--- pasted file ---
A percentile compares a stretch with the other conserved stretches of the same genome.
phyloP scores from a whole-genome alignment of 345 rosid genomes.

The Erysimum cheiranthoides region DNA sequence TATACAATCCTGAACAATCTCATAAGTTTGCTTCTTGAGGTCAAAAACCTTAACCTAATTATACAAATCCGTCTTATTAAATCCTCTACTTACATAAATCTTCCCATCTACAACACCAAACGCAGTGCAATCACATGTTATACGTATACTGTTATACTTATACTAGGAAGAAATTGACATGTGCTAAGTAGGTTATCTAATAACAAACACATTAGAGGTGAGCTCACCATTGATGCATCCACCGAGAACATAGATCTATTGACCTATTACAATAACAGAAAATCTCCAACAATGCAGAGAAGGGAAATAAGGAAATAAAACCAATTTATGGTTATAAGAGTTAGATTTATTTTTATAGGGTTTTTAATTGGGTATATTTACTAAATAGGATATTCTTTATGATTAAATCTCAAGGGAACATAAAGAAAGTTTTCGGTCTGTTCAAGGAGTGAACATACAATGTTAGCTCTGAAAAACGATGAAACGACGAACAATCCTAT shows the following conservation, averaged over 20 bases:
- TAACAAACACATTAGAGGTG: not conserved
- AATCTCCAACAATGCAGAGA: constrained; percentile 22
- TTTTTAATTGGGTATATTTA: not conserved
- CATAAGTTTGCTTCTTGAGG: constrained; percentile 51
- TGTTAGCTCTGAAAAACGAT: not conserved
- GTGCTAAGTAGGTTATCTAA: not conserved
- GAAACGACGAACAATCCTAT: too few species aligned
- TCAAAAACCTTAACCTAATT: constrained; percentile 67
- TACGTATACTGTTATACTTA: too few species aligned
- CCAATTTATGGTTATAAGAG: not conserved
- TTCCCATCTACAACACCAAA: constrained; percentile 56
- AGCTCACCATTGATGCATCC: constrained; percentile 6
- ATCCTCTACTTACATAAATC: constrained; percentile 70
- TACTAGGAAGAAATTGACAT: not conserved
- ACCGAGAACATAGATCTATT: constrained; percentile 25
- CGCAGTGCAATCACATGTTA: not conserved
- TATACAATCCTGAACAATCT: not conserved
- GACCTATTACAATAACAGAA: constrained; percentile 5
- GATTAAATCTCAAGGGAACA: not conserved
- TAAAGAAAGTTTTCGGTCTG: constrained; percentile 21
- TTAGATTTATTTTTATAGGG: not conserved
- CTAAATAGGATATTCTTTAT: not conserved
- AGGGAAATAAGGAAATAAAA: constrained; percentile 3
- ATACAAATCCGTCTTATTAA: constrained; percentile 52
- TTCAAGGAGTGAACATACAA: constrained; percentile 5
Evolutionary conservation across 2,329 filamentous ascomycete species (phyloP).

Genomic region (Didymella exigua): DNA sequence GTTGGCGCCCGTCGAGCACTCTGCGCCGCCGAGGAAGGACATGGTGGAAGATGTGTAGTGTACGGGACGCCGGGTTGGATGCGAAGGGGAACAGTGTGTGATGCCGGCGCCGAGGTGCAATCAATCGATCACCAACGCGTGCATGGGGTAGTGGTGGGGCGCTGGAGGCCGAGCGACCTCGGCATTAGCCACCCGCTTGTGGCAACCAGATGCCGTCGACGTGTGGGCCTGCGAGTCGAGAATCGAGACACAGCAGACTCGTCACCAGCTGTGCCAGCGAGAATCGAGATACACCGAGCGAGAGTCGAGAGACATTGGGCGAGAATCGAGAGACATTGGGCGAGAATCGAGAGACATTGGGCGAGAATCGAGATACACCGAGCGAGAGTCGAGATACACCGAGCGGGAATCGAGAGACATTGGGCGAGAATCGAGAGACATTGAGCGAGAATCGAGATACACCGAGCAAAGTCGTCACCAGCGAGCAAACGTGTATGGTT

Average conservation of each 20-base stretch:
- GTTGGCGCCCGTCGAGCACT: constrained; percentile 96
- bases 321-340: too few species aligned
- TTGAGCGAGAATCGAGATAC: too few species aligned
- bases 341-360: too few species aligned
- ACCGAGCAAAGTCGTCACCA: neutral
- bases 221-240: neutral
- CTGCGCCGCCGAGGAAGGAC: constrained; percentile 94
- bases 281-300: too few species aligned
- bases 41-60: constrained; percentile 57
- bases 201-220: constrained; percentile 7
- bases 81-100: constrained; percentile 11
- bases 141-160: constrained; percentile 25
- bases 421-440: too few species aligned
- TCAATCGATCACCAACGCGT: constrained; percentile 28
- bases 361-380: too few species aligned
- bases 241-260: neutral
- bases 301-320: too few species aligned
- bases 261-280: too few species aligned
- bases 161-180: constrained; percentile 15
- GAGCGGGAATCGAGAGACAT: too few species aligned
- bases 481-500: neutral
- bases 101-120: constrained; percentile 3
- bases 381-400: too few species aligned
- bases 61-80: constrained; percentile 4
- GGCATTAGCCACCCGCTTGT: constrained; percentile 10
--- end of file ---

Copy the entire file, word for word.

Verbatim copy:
A percentile compares a stretch with the other conserved stretches of the same genome.
phyloP scores from a whole-genome alignment of 345 rosid genomes.

The Erysimum cheiranthoides region DNA sequence TATACAATCCTGAACAATCTCATAAGTTTGCTTCTTGAGGTCAAAAACCTTAACCTAATTATACAAATCCGTCTTATTAAATCCTCTACTTACATAAATCTTCCCATCTACAACACCAAACGCAGTGCAATCACATGTTATACGTATACTGTTATACTTATACTAGGAAGAAATTGACATGTGCTAAGTAGGTTATCTAATAACAAACACATTAGAGGTGAGCTCACCATTGATGCATCCACCGAGAACATAGATCTATTGACCTATTACAATAACAGAAAATCTCCAACAATGCAGAGAAGGGAAATAAGGAAATAAAACCAATTTATGGTTATAAGAGTTAGATTTATTTTTATAGGGTTTTTAATTGGGTATATTTACTAAATAGGATATTCTTTATGATTAAATCTCAAGGGAACATAAAGAAAGTTTTCGGTCTGTTCAAGGAGTGAACATACAATGTTAGCTCTGAAAAACGATGAAACGACGAACAATCCTAT shows the following conservation, averaged over 20 bases:
- TAACAAACACATTAGAGGTG: not conserved
- AATCTCCAACAATGCAGAGA: constrained; percentile 22
- TTTTTAATTGGGTATATTTA: not conserved
- CATAAGTTTGCTTCTTGAGG: constrained; percentile 51
- TGTTAGCTCTGAAAAACGAT: not conserved
- GTGCTAAGTAGGTTATCTAA: not conserved
- GAAACGACGAACAATCCTAT: too few species aligned
- TCAAAAACCTTAACCTAATT: constrained; percentile 67
- TACGTATACTGTTATACTTA: too few species aligned
- CCAATTTATGGTTATAAGAG: not conserved
- TTCCCATCTACAACACCAAA: constrained; percentile 56
- AGCTCACCATTGATGCATCC: constrained; percentile 6
- ATCCTCTACTTACATAAATC: constrained; percentile 70
- TACTAGGAAGAAATTGACAT: not conserved
- ACCGAGAACATAGATCTATT: constrained; percentile 25
- CGCAGTGCAATCACATGTTA: not conserved
- TATACAATCCTGAACAATCT: not conserved
- GACCTATTACAATAACAGAA: constrained; percentile 5
- GATTAAATCTCAAGGGAACA: not conserved
- TAAAGAAAGTTTTCGGTCTG: constrained; percentile 21
- TTAGATTTATTTTTATAGGG: not conserved
- CTAAATAGGATATTCTTTAT: not conserved
- AGGGAAATAAGGAAATAAAA: constrained; percentile 3
- ATACAAATCCGTCTTATTAA: constrained; percentile 52
- TTCAAGGAGTGAACATACAA: constrained; percentile 5
Evolutionary conservation across 2,329 filamentous ascomycete species (phyloP).

Genomic region (Didymella exigua): DNA sequence GTTGGCGCCCGTCGAGCACTCTGCGCCGCCGAGGAAGGACATGGTGGAAGATGTGTAGTGTACGGGACGCCGGGTTGGATGCGAAGGGGAACAGTGTGTGATGCCGGCGCCGAGGTGCAATCAATCGATCACCAACGCGTGCATGGGGTAGTGGTGGGGCGCTGGAGGCCGAGCGACCTCGGCATTAGCCACCCGCTTGTGGCAACCAGATGCCGTCGACGTGTGGGCCTGCGAGTCGAGAATCGAGACACAGCAGACTCGTCACCAGCTGTGCCAGCGAGAATCGAGATACACCGAGCGAGAGTCGAGAGACATTGGGCGAGAATCGAGAGACATTGGGCGAGAATCGAGAGACATTGGGCGAGAATCGAGATACACCGAGCGAGAGTCGAGATACACCGAGCGGGAATCGAGAGACATTGGGCGAGAATCGAGAGACATTGAGCGAGAATCGAGATACACCGAGCAAAGTCGTCACCAGCGAGCAAACGTGTATGGTT

Average conservation of each 20-base stretch:
- GTTGGCGCCCGTCGAGCACT: constrained; percentile 96
- bases 321-340: too few species aligned
- TTGAGCGAGAATCGAGATAC: too few species aligned
- bases 341-360: too few species aligned
- ACCGAGCAAAGTCGTCACCA: neutral
- bases 221-240: neutral
- CTGCGCCGCCGAGGAAGGAC: constrained; percentile 94
- bases 281-300: too few species aligned
- bases 41-60: constrained; percentile 57
- bases 201-220: constrained; percentile 7
- bases 81-100: constrained; percentile 11
- bases 141-160: constrained; percentile 25
- bases 421-440: too few species aligned
- TCAATCGATCACCAACGCGT: constrained; percentile 28
- bases 361-380: too few species aligned
- bases 241-260: neutral
- bases 301-320: too few species aligned
- bases 261-280: too few species aligned
- bases 161-180: constrained; percentile 15
- GAGCGGGAATCGAGAGACAT: too few species aligned
- bases 481-500: neutral
- bases 101-120: constrained; percentile 3
- bases 381-400: too few species aligned
- bases 61-80: constrained; percentile 4
- GGCATTAGCCACCCGCTTGT: constrained; percentile 10